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Understanding ‘Hair Trigger’ Issues

Understanding ‘Hair Trigger’ Issues

In this issue’s Ayoob Files, we focus on a case in Texas where an unintended shot from a privately-owned service pistol with a trigger pull “lighter than manufacturer-recommended duty spec” crippled a suspect for life, and profoundly impacted the involved officer and his department. The plaintiff’s lawsuit alleged negligence because the officer had created, with the best of intentions, a trigger pull lighter than the gun’s manufacturer specified for duty/self-defense use.

Let’s look at some of the issues coming up when this topic is discussed. “Aw, that only matters if the shot was in fact accidental.” Wrong. Thirty years ago I did my first case as an expert witness where this allegation was the cornerstone of the manslaughter charge against the officer, Florida v. Luis Alvarez. We proved — after a two-month trial — the officer intentionally and justifiably shot a man who was trying to pull a gun on he and his young rookie partner. Janet Reno, the prosecutor, alleged he cocked the hammer of his service .38, and pulled the resultant “hair trigger” by predictable and negligent accident. It wouldn’t be the last such false allegation I had to deal with.

By the 1970’s, LAPD had seen so many such cases — real unintended discharges, and falsely alleged ones — they had made all their service revolvers double action only. LA cops called them “neutered” guns. Miami PD altered all theirs the same way, between the Alvarez shooting and the officer’s trial. Cops there bitterly called them “Alvarized guns.”

Miami only adopted the Glock after ATF declared it a double action only auto, and even then demanded 8-pound trigger pulls. By the time they went to autos, departments from NYPD to Montreal had converted their revolvers to double-action only (DAO), and each demanded DAO autos when they went to 9mm’s. NYPD Glocks have “NY-2” triggers of nearly 12-pound pull weight.

COP-2

Knife Santibanes was holding
when shot, seen where it fell
inside the stolen vehicle.

Voice of Experience

Rob Hauck joined LAPD in 1988 and was issued a DAO S&W Model 67 .38. In more than two decades, he rose to command Metro Division and SWAT, the latter armed with cocked and locked 1911’s, with 4-pound-plus triggers. In that busy shop where whole law firms dedicated their practices to suing cops, Hauck learned about civil liability. When he went to his second career as Chief in Tomball, Texas, he inherited the Santibanes case, discussed in this month’s Ayoob Files. Before he got to Tomball, Hauck was a Master class IPSC shooter, with a gun safe full of STI competition 1911’s with trigger pulls so light they were practically telekinetic.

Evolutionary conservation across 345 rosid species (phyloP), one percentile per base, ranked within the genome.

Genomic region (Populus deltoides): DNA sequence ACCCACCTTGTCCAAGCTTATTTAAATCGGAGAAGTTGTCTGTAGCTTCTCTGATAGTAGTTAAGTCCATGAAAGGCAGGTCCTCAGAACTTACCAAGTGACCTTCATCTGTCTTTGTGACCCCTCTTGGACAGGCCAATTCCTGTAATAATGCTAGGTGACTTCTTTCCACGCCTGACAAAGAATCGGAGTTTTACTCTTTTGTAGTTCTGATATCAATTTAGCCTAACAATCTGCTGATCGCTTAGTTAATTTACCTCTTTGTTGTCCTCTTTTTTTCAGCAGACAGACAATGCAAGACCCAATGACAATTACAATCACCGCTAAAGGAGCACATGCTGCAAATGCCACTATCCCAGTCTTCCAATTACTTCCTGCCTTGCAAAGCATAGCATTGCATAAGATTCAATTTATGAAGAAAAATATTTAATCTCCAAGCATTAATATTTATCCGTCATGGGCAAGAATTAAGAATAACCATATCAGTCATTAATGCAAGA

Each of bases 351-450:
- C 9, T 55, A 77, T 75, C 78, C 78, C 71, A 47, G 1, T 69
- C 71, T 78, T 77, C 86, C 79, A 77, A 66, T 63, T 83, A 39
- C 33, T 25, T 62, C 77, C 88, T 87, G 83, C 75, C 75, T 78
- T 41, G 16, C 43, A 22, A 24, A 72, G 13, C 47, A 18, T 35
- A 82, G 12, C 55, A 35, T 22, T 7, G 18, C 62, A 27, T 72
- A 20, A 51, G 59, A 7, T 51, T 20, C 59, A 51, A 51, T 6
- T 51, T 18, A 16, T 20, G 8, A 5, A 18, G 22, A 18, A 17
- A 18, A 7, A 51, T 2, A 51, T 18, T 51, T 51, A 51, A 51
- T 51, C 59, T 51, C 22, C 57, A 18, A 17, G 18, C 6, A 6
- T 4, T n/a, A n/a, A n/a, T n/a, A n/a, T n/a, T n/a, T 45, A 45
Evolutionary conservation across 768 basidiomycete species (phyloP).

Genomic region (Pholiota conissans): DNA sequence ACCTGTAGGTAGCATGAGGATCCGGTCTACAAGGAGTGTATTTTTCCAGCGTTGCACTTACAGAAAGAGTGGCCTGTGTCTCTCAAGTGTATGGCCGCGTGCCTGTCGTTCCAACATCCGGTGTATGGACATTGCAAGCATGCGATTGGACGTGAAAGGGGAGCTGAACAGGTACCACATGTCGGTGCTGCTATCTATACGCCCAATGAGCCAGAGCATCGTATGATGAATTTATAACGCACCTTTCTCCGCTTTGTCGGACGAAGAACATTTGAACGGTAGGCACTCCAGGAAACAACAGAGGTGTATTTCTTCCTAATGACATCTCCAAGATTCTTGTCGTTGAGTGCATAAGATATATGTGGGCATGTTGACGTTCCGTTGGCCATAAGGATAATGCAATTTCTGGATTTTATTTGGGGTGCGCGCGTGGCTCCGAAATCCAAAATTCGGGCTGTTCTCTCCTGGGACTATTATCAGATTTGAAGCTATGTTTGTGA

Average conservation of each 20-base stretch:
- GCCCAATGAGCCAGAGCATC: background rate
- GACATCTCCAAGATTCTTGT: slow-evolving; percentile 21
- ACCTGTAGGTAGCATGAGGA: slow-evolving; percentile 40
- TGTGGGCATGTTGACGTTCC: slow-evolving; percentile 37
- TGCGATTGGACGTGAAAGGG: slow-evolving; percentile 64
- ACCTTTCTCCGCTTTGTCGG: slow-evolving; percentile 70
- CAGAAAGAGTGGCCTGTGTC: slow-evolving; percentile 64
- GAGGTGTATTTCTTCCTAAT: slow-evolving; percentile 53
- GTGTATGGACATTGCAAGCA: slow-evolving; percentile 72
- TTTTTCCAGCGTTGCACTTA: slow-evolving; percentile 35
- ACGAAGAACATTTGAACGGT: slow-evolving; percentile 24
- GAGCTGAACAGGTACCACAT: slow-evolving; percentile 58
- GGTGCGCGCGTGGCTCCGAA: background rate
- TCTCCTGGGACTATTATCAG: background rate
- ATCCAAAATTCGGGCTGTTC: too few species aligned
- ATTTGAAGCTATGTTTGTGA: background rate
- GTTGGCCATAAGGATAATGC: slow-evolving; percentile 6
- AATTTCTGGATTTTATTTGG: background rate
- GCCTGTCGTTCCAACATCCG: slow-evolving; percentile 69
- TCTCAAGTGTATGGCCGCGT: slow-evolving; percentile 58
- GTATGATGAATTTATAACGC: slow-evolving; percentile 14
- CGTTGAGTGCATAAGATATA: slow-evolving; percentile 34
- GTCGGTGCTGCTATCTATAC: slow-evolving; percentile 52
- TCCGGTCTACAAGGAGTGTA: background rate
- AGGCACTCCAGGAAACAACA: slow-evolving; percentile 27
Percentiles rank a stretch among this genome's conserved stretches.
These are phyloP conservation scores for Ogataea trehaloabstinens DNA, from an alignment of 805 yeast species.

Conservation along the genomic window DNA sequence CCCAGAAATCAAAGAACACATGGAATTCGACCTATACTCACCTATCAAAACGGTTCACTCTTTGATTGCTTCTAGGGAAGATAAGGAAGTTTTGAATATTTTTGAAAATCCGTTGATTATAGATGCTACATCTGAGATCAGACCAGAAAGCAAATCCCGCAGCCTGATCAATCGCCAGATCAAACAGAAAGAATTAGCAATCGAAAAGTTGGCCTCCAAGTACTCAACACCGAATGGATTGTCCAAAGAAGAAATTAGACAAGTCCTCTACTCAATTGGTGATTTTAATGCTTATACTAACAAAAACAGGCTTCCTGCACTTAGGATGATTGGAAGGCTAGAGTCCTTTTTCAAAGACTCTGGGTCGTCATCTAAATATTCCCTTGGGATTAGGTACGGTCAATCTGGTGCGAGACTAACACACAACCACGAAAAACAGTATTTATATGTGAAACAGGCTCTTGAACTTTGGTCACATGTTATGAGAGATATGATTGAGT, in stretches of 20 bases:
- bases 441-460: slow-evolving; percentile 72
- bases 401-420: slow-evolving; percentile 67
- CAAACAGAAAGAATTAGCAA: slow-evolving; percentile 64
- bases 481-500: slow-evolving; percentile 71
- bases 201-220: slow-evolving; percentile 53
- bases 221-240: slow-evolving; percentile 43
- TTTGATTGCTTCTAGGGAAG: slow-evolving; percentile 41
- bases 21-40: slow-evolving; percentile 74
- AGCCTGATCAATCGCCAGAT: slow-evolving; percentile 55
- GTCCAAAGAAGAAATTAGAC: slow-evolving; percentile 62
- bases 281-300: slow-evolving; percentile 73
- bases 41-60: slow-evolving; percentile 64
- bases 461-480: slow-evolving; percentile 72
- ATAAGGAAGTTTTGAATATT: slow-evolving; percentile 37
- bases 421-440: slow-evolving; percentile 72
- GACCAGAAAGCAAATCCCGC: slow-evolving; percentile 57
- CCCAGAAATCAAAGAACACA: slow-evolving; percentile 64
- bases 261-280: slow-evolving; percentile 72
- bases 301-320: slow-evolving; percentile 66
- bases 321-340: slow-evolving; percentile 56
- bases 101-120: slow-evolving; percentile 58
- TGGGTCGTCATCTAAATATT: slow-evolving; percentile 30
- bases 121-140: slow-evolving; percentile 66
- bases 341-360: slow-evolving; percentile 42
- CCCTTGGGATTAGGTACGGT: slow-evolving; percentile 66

But he knew enough to carry a Glock on duty with a factory standard, “common custom and practice,” “FBI-approved” 5.5-pound trigger pull. After the $450,000 cost of the Santibanes suit, he and the cops he commanded — who had seen their brother officer go through the nightmare of a “hair-trigger” lawsuit alleging negligence, and the community to whom he owed a fiduciary responsibility — understood.

Drawing the Line

What’s the point lawyers call the “bright line definition” for an acceptable trigger pull weight? It’s not drawn that brightly. A pull cool for one gun can be uncool in another platform, based on manufacturer pull weight specification and “common custom and practice.” In NY v. Magliato, the 4.5 pound pull of an armed citizen’s cocked Colt Detective Special revolver was held in majority opinion of the Federal Court of Appeals to justify a manslaughter conviction when it went off unintentionally. The justice who wrote the minority opinion felt pointing a gun with a pull so light constituted depraved indifference to human life.

Four and a half pounds was the actual pull weight on the modified Glock in the Santibanes case, in which the extremely gun-savvy Chief Hauck signed off on a $250K ou-of-court settlement, and was glad to get it. Yet the same 4.5-pound pull is considered perfectly fine within the standards of “manufacturer specification” and “common custom and practice” on the 1911 pistol, perhaps because that gun has a thumb safety and a grip safety. Go figure.
Thirty-five years as an expert witness in weapons and shooting cases have taught me in court, it’s not about how we think things should be, it’s about how things are, whether we like that or not. When you hear “a good shoot is a good shoot,” always remember it isn’t a good shoot until it’s adjudicated as such. A real or false allegation of unintended discharge can destroy a “good shoot.”

The “other side” knows there’s no such thing as a “justifiable accident” and deep-pocket insurance companies generally only cover negligence, not the deliberate harm of another, known in civil law as a “willful tort.” A lighter than “duty spec” trigger pull plays into their unmeritorious allegations of “hair trigger gun equals hair trigger personality, equals negligent discharge, equals culpability.”

You wouldn’t hand a loaded gun to your opponent on the street. Don’t hand the equivalent to a politically-motivated or clueless prosecutor, or a greed-motivated plaintiff’s lawyer. Using a lighter-than-manufacturer-recommended trigger on the gun you carry to protect your life, and the community you serve, does just that.

Yes, it is that simple, and Santibanes v. Tomball, Texas, is one case which has written that in stone.
By Massad Ayoob

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